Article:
The Unpublished David Ogilvy: His secrets of management, creativity, and success—from private papers and public fulminations
This collection of David Ogilvy’s memos, letters, speech excerpts, and other documents was compiled by an Ogilvy & Mather executive to commemorate the founder’s 75th birthday. The writings span a 50-year period from 1935-1986. The cool thing about this book is that most of the contents were not written with the intent to be published, so it feels like a behind-the-scenes look at his management style as well as his thoughts on various subjects.
THE CREATIVE FUNCTION
“You cannot bore people into buying your product; you can only interest them in buying it… Unless your advertising contains a Big Idea it will pass like a ship in the night… Neither soundness nor brilliance is any good by itself; each requires the other… promise, positioning—and brilliant ideas.”
“The greater the similarity between products, the less part reason plays in brand selection… We try to create sharply defined personalities for our brands. And stick to those personalities, year after year.”
“Nobody in advertising matters more than the copywriter and the art director.” On the importance of strong design: “What would you think if the space-buyer in your agency could buy 31 times as much circulation per dollar as other space-buyers… That is exactly the position you art directors are in.”
Ogilvy said “people who think well, write well.” He recommended that all of his employees read Writing that Works by Roman and Raphaelson. He also urged his staff, “For Pete’s sake write shorter memos. He hated “pseudo-academic jargon… like attitudinal, paradigms, demassification, reconceptualization, symbiotic linkage and so on. Pretentious bullshit.”
From a speech given at Colby College, where he was a trustee: “I believe that one of the most useful things we can teach our students is to write lucid reports… and very few college graduates can… Knowledge is useless unless you know how to communicate it—in writing.”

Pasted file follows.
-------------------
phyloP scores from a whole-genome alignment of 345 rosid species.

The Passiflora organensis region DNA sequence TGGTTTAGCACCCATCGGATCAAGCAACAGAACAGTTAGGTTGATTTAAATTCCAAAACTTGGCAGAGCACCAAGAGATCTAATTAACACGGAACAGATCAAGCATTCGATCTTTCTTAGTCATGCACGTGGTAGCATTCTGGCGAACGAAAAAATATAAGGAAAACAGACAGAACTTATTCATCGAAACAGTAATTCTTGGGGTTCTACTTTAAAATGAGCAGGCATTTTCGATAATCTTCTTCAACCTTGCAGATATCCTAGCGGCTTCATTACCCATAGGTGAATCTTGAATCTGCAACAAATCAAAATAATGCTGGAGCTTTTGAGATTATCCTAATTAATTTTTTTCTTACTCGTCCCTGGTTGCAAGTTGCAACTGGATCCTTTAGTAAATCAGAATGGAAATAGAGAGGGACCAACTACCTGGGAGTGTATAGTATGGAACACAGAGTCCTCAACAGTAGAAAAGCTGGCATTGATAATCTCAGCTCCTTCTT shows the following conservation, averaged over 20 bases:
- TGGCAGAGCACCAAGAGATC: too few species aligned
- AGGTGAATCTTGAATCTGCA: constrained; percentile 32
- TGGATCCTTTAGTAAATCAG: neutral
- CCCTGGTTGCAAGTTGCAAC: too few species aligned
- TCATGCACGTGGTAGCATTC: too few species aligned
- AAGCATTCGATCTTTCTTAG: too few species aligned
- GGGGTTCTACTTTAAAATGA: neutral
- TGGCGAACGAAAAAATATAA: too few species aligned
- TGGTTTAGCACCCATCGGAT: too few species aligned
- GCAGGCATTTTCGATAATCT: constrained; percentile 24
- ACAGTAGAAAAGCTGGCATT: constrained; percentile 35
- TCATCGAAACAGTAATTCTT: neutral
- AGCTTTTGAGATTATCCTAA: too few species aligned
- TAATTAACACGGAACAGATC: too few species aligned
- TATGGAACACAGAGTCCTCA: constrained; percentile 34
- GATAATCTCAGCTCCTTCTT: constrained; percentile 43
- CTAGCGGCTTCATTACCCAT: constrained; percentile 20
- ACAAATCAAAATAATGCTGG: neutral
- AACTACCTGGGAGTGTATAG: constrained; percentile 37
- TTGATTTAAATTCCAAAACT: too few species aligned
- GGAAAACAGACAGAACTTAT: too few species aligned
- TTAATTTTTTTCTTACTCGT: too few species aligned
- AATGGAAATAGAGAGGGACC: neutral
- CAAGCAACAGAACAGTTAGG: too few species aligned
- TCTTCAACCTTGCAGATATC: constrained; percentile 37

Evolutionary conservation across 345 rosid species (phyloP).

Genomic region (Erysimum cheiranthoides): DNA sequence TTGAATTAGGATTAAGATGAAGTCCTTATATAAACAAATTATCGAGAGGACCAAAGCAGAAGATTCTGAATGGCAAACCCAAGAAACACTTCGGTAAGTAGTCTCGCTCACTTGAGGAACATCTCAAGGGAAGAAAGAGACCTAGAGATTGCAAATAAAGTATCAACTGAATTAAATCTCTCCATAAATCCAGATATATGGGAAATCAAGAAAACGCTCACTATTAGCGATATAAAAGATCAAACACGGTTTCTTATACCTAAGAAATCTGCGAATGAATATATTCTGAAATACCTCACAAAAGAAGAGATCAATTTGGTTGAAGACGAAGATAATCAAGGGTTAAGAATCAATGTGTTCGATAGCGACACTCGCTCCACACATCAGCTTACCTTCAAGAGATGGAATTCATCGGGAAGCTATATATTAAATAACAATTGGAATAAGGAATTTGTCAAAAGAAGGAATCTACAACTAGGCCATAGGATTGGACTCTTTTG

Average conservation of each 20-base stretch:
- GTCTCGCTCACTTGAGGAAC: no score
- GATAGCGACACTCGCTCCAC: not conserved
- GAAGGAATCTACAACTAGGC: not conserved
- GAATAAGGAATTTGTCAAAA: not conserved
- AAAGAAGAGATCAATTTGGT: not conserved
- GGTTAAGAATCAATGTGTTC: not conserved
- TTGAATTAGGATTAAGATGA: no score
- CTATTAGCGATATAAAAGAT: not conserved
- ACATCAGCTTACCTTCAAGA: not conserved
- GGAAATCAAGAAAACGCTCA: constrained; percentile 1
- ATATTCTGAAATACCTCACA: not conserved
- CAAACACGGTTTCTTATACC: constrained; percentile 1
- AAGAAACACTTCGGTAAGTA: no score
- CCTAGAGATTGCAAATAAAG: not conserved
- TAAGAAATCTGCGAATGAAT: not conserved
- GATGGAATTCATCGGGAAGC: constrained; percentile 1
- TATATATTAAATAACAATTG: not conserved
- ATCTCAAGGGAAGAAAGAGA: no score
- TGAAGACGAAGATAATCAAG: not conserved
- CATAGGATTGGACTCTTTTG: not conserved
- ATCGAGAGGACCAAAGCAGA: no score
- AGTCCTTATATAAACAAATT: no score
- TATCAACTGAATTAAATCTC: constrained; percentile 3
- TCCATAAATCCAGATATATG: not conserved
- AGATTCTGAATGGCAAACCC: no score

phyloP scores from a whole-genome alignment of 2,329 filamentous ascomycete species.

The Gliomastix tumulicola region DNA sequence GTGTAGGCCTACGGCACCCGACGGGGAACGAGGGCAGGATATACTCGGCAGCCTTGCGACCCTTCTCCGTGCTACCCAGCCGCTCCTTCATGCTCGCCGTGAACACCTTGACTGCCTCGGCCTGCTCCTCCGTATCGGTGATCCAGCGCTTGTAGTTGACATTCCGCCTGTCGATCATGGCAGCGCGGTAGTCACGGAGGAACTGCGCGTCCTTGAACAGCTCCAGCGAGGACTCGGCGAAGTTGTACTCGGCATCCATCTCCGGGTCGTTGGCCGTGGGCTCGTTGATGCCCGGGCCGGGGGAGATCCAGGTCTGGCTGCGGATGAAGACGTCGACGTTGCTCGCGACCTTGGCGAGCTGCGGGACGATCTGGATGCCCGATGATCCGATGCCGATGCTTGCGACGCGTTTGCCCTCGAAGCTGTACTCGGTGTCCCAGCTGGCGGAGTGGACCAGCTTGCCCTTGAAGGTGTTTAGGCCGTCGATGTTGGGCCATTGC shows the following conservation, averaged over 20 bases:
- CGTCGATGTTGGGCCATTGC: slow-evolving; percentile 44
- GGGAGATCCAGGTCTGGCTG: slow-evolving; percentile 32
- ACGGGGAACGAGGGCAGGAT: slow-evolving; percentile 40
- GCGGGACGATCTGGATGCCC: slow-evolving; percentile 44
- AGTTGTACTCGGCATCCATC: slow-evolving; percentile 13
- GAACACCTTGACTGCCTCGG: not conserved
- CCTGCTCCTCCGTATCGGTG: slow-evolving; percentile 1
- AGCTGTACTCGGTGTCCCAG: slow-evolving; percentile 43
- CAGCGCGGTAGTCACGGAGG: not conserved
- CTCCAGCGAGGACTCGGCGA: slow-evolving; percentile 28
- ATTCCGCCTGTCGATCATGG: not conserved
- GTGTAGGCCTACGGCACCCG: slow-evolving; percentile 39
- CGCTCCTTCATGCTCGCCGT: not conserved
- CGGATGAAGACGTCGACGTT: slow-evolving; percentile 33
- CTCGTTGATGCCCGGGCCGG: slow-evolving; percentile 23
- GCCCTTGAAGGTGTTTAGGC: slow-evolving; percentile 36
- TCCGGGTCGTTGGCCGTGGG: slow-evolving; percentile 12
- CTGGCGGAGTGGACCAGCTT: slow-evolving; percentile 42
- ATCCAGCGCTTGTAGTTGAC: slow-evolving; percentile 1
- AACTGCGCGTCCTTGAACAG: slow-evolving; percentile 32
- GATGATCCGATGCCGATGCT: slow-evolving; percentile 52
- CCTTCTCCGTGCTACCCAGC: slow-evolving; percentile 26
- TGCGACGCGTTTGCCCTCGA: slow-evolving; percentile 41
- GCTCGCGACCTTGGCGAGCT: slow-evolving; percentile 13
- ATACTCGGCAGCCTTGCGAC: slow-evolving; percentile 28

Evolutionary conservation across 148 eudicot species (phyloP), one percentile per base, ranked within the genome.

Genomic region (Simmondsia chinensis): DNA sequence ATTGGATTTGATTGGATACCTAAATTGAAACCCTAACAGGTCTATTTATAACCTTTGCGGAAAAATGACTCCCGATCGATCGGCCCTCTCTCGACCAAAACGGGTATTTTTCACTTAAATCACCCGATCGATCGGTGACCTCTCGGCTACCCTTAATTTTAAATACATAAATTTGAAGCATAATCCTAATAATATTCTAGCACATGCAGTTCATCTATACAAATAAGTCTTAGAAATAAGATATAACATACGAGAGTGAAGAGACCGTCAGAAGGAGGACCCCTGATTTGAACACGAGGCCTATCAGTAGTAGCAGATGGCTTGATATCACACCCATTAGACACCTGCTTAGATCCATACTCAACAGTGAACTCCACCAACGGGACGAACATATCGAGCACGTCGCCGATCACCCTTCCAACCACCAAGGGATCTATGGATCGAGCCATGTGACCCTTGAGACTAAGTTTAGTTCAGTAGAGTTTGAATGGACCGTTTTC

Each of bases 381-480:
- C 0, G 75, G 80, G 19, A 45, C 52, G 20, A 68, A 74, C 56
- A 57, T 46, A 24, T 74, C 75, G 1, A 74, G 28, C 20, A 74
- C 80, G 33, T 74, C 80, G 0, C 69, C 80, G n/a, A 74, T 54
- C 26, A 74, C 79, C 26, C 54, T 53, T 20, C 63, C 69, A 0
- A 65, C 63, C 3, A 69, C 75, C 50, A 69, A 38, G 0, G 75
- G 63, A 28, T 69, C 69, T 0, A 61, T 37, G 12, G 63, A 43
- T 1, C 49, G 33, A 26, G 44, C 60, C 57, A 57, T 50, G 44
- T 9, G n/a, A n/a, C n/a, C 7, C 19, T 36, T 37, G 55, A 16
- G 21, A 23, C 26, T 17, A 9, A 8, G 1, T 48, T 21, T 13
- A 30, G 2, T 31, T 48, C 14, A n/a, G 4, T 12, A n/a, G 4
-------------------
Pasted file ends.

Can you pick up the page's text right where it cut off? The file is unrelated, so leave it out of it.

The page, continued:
“We should never take an account unless at least one key man can approach it with enthusiasm.”
Ogilvy met with the CEO of an unnamed client. “I said I’ve come to resign your business. He asked why. I said because your Executive Vice President is a shit… He’s treating your people atrociously and he’s treating my people atrociously. Now what he does to your people—that’s your business. But I’m not going to allow this man to go on demoralizing the people of Ogilvy & Mather.” He also resigned the Rolls Royce account. “The last 600 cars you sent to the United States don’t work. And I will no longer be a party to recommending that people buy them.”
Ogilvy was irritated by package goods manufacturers who spent more money on sales promotions than on advertising. “They are spending twice as much on price-cutting as on building brands… they are training consumers to buy on price instead of brand.” He concluded that “the men who employ them are more interested in next quarter’s earnings than in building their brands.” This relates to his repulsion for “the jackasses on Wall Street.”
“In promoting people to top jobs, we are influenced as much by their character as anything else.” Ogilvy preferred long-term employees over job hoppers. At the same time, he had no tolerance for nonperformers, and advised his managers on “separating the passengers without delay.” A recurring theme is a happy work environment. “When people aren’t having any fun, they seldom produce good work.”
“The best leaders are apt to be found among those executives who have a strong component of unorthodoxy in their characters. Instead of resisting innovation, they symbolize it—and companies seldom grow without innovation… But the American brand of democratic leadership doesn’t work so well in Europe… That is one reason why it is usually wise for American corporations to appoint natives to lead their foreign subsidiaries.”
Ogilvy observed that most corporate executives “are fine problem-solvers and decision-makers, but relatively few of them seem to be outstanding leaders. Some of them, far from inspiring their lieutenants, display a genius for castrating them… I do not believe that fear is a component in good leadership.”
“I was always scared sick—always a terrible worrywart when I was in my heyday at the agency… I should have been bursting with happiness and satisfaction with all that success. In fact, I was tortured with anxiety.”
David Ogilvy wrote Confessions of an Advertising Man in 1963 and Ogilvy on Advertising in 1983. He died in 1999 at his home in Touffou, France.
Ogilvy, David. The Unpublished David Ogilvy. London: Profile, 2012. Buy from Amazon.com
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